Russia’s Federal Service for Military and Technical Cooperation issued a statement on March 12th elaborating on the possibility of sales of advanced heavyweight fighter jets to Turkey, following sustained interest from the NATO member state in making such purchases. The service’s spokesman Valeria Reshetnikova stated to this effect: "As for Ankara’s potential plans of purchasing Russian Su-35 and Su-57 fighters, it should be noted that the Turkish side has been informed about their technical specifications in full. If there is a request from Turkey for these planes, we are ready for negotiations on this issue.” Turkey was formerly the world’s leading foreign client for the Lockheed Martin F-35A fifth generation single engine fighter, and was an integral member of the fighter program responsible for producing several key components for the aircraft domestically. The country’s eviction from the program, however, led it to express interest in acquiring heavier classes of ‘4++ generation’ and fifth generation fighters from Russia - namely the Su-35 and Su-57.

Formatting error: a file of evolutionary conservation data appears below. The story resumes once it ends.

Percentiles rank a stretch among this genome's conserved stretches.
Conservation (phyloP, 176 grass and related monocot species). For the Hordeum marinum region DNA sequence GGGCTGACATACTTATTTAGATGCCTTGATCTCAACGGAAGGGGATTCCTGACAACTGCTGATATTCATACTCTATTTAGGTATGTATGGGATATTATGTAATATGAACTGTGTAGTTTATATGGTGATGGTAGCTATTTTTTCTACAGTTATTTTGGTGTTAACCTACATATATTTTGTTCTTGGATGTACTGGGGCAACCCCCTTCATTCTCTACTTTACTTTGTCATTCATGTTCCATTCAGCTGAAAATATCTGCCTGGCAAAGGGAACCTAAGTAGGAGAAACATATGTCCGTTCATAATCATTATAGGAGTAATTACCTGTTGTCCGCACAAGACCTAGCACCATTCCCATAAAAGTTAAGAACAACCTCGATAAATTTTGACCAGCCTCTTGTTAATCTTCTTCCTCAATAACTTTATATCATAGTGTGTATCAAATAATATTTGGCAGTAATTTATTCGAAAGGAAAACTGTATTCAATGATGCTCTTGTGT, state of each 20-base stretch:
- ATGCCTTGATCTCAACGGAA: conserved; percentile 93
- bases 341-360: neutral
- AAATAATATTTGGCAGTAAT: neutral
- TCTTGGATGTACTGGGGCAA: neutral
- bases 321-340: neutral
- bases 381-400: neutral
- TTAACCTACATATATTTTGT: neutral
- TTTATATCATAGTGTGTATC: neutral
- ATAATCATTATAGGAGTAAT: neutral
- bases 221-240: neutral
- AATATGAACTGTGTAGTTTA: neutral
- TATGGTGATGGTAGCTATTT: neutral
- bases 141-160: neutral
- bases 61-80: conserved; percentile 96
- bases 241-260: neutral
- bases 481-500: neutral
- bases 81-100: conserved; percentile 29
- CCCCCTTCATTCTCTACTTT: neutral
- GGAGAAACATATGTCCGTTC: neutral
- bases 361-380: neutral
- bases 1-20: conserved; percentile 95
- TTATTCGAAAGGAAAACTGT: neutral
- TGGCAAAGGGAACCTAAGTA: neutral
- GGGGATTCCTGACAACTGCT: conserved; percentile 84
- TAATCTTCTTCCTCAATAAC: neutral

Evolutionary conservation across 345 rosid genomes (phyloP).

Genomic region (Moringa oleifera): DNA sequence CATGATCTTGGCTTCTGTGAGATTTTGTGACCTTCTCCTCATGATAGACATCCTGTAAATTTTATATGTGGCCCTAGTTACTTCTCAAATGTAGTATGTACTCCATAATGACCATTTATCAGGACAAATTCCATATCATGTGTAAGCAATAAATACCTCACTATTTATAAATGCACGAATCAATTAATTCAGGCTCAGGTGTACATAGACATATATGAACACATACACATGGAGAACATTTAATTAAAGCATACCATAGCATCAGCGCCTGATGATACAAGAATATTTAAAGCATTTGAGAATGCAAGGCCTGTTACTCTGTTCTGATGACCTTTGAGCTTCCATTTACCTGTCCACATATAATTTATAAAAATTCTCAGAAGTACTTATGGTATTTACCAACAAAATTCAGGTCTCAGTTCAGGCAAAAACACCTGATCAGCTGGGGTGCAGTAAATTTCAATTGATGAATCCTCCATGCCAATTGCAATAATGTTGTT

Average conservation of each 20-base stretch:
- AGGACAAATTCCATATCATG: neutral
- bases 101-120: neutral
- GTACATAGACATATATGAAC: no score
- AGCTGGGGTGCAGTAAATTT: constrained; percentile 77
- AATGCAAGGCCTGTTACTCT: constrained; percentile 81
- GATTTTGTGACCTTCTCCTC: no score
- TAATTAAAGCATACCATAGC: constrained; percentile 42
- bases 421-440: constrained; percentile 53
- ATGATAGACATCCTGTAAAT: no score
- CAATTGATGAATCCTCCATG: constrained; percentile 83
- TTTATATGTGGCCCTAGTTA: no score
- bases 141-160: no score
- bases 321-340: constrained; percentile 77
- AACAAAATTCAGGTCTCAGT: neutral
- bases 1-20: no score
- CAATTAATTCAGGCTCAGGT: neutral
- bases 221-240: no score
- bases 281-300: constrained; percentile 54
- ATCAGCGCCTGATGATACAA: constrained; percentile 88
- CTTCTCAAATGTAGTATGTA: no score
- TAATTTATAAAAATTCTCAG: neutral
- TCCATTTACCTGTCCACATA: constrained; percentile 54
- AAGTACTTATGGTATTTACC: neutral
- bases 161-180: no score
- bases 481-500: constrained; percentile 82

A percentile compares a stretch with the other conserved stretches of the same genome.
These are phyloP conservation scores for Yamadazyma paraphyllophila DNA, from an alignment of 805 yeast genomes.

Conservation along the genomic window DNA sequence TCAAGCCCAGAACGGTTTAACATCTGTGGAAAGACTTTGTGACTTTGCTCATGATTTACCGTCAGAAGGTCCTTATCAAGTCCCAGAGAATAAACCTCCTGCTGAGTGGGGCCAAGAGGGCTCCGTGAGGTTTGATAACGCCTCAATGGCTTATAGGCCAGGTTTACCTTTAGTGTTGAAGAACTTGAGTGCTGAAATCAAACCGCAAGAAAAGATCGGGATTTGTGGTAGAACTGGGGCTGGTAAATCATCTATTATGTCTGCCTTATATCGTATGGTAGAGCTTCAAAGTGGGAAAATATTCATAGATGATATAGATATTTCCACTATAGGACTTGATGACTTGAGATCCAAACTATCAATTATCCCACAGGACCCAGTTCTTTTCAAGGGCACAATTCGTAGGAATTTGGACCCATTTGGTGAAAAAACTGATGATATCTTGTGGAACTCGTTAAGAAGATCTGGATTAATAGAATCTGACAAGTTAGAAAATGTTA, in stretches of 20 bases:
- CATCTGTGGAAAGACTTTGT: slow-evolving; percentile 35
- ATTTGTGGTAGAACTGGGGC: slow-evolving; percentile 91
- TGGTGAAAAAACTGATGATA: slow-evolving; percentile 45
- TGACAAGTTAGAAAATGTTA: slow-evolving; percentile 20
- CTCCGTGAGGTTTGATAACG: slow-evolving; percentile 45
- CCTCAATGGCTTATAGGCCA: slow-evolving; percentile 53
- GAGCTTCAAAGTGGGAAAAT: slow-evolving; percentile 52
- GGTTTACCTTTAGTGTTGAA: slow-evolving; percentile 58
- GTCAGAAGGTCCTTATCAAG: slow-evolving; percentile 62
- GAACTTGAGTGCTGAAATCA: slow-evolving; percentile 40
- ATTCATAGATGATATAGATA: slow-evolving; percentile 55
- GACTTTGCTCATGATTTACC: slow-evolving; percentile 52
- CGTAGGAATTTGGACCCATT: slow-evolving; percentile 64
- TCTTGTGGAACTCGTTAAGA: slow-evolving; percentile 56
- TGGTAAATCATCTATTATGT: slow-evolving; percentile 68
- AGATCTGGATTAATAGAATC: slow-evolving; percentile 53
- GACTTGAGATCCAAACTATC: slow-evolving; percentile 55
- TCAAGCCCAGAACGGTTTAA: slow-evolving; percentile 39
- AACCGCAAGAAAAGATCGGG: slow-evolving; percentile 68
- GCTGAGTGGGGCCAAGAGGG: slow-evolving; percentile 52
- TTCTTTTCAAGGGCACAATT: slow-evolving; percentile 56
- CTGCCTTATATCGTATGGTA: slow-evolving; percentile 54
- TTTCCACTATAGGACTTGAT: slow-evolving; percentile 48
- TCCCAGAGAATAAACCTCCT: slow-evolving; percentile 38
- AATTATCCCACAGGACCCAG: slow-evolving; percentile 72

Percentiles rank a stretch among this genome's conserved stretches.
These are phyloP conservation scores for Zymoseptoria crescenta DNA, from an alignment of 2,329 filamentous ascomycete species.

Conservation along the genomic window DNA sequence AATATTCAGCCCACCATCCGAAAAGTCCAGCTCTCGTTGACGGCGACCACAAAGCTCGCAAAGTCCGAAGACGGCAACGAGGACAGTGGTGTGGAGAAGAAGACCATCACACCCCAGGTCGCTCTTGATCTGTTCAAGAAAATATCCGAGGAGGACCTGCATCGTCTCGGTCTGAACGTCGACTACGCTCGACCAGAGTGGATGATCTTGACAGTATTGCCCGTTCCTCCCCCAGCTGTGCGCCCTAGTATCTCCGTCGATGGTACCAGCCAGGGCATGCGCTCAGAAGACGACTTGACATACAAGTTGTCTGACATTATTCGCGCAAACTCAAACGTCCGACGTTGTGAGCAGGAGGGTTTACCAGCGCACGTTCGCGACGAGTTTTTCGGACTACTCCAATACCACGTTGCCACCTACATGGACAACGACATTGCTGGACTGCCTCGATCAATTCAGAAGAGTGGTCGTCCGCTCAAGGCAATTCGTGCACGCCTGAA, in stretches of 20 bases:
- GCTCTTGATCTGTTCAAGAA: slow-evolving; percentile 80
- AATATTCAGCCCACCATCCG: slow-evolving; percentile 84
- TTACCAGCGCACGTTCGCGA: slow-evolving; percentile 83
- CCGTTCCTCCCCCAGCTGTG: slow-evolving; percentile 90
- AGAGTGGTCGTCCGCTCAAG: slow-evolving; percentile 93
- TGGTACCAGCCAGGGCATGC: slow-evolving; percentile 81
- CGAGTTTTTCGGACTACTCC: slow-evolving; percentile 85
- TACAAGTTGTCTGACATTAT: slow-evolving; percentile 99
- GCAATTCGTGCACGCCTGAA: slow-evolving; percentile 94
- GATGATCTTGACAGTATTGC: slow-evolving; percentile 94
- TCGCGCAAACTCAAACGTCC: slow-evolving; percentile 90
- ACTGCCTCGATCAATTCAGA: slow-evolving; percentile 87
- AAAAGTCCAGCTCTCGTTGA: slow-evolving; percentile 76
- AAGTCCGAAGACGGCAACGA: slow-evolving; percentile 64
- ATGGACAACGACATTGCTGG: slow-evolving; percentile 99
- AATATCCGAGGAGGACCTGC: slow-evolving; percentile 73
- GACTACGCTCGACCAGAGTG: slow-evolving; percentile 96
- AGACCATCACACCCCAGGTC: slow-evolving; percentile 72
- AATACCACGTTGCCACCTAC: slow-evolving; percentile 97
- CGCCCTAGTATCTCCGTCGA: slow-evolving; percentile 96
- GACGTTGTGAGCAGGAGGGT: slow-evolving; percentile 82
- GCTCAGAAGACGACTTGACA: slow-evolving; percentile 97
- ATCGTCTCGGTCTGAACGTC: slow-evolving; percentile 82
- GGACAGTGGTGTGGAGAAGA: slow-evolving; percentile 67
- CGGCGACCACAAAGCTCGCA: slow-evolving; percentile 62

Turkey’s eviction from the F-35 program notably followed its purchase of Russian S-400 air defence systems which it favoured over Western competitors despite considerable political pressure. The S-400 purchase came just a few months after a failed coup attempt in Ankara which Turkish government sources widely alleged the United States and its partners were involved in. Even before its eviction, however, Turkey had also sought to develop a cheaper class of next generation fighter domestically under the TF-X program. The program has drawn widespread skepticism due to the modest state of Turkey’s industrial base and its lack of experience with even basic fourth generation designs, with even South Korea which has a far more developed industrial base and much greater experience with military aviation still relying heavily on foreign technologies for its KF-X program. Russia’s offer to support the TF-X, therefore, could be vital to its success and may lead to a very high composition of Russian technologies. Russia’s Federal Service for Military and Technical Cooperation stated regarding its willingness to support the program: "The Turkish side has for quite long stated its intention to implement the project of developing its own TF-X fifth-generation fighter. Russia earlier indicated that it was ready to consider the possibility of cooperation under this program. However, we have not received the corresponding request from Ankara so far.”